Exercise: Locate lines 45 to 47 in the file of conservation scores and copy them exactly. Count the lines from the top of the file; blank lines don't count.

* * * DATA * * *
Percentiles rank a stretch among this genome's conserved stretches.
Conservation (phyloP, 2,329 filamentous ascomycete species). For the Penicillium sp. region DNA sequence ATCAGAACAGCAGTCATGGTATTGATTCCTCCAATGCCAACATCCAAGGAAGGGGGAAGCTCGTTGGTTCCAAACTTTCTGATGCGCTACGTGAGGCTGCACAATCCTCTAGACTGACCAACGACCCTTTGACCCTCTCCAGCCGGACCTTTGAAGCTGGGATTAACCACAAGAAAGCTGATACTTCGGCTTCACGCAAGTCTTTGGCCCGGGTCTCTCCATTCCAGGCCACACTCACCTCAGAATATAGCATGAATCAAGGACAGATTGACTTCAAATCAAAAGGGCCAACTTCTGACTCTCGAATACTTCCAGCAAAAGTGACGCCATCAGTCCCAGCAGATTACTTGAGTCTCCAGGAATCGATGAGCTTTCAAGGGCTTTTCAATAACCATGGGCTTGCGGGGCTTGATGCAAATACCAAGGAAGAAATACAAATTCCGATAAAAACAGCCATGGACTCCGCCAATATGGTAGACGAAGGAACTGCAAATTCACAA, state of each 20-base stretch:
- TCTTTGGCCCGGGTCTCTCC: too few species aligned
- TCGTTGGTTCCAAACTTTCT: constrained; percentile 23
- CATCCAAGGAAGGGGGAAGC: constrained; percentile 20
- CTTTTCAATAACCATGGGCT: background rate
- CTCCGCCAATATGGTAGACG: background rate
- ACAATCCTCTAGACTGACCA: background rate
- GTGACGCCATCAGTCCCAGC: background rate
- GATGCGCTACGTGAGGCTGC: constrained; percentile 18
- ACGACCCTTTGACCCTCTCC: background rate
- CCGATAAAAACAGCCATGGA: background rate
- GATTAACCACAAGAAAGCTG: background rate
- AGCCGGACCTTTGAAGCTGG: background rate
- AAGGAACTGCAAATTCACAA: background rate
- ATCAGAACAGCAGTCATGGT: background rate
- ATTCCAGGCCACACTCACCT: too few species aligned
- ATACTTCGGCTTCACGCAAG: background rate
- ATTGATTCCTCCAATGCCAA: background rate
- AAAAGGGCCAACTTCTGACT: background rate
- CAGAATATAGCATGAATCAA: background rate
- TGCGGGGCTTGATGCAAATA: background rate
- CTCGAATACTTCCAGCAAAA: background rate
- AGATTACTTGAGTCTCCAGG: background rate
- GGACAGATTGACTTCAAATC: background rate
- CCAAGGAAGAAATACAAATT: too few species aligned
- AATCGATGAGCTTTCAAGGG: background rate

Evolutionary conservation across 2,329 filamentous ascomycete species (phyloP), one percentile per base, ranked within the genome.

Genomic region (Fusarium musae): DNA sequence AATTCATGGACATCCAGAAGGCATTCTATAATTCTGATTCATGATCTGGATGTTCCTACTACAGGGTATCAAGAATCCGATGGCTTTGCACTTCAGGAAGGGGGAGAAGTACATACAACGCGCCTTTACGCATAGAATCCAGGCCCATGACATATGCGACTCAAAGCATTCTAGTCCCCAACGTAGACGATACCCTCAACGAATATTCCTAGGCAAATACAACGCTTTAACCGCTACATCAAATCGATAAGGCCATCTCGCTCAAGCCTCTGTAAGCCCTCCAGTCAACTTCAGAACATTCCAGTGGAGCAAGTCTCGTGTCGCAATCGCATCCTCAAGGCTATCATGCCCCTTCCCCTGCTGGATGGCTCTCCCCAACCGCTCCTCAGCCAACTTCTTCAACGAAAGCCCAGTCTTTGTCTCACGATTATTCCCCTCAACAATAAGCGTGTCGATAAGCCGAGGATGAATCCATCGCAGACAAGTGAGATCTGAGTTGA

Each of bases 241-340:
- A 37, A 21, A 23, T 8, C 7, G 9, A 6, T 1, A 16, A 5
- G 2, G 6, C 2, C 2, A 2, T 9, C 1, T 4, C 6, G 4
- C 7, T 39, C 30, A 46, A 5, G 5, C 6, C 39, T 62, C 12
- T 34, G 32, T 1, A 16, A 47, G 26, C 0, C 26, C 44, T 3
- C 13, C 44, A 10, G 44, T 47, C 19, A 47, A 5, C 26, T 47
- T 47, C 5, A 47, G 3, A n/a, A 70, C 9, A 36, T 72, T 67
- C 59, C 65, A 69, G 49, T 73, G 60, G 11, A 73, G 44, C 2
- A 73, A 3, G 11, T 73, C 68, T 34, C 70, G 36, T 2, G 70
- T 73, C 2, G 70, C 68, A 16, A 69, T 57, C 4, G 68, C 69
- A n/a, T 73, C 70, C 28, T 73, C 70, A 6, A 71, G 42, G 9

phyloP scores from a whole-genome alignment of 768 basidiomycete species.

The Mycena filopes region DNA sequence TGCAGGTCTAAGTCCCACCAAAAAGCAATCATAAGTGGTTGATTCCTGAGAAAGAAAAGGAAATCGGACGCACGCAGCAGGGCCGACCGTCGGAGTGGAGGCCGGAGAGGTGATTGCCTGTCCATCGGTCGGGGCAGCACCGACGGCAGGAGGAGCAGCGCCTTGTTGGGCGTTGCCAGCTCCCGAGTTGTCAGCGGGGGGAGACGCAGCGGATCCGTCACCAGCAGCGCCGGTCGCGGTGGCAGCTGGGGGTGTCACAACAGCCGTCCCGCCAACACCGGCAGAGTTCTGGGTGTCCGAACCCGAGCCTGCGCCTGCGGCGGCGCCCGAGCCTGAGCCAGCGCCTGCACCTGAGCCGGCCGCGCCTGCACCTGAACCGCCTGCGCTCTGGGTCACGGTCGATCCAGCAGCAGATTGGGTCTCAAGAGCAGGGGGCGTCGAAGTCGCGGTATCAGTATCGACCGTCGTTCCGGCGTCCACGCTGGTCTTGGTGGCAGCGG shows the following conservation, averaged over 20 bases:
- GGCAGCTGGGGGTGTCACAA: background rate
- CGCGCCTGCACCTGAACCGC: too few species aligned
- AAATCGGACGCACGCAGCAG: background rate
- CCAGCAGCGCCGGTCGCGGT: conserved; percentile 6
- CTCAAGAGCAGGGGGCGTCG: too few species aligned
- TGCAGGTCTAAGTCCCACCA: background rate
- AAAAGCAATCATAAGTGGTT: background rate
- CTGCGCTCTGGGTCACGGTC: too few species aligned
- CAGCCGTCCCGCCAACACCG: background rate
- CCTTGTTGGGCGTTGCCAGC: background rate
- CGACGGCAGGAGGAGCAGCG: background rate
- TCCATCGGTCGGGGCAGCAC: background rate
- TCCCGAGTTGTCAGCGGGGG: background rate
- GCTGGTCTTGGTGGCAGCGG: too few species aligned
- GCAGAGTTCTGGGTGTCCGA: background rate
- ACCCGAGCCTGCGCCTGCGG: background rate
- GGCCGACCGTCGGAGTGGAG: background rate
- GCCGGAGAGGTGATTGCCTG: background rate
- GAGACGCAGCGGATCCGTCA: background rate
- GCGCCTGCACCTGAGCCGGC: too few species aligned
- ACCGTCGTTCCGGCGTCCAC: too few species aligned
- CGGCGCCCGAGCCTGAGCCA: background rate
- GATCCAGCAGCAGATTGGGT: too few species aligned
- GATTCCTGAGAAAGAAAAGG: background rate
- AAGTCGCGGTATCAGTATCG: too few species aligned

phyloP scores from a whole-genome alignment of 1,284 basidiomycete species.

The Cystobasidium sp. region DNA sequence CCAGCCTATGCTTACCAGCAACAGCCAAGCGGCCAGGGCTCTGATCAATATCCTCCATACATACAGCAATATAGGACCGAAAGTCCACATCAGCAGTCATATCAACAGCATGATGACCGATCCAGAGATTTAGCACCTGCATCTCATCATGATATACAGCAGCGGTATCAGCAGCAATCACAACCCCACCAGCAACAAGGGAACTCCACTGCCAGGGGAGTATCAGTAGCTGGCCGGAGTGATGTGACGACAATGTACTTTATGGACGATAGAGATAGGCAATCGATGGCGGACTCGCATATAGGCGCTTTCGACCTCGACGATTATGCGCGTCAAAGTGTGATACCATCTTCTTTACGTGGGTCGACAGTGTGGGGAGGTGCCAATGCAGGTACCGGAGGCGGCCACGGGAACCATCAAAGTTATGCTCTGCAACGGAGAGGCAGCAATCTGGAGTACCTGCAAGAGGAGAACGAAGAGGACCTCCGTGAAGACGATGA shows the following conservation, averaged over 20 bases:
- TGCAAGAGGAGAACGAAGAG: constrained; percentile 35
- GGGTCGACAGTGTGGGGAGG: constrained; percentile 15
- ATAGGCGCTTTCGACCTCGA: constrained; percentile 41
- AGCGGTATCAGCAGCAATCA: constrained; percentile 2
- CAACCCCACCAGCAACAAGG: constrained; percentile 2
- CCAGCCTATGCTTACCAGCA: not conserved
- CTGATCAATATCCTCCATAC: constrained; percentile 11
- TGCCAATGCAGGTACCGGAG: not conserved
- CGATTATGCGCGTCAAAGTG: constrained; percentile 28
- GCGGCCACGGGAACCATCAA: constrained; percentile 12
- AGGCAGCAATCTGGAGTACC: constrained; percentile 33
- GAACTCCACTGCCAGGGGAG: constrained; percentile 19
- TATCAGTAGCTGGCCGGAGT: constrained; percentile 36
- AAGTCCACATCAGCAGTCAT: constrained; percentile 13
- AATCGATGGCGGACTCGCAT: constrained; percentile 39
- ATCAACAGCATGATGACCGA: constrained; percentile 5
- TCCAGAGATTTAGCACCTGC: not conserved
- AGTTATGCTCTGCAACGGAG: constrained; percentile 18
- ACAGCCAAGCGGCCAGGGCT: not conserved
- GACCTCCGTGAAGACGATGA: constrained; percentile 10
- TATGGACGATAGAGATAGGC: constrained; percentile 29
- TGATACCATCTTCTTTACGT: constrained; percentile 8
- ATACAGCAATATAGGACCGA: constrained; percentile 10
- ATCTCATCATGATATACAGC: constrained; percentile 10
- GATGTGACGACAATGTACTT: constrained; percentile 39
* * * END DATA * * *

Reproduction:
- AAATCGGACGCACGCAGCAG: background rate
- CCAGCAGCGCCGGTCGCGGT: conserved; percentile 6
- CTCAAGAGCAGGGGGCGTCG: too few species aligned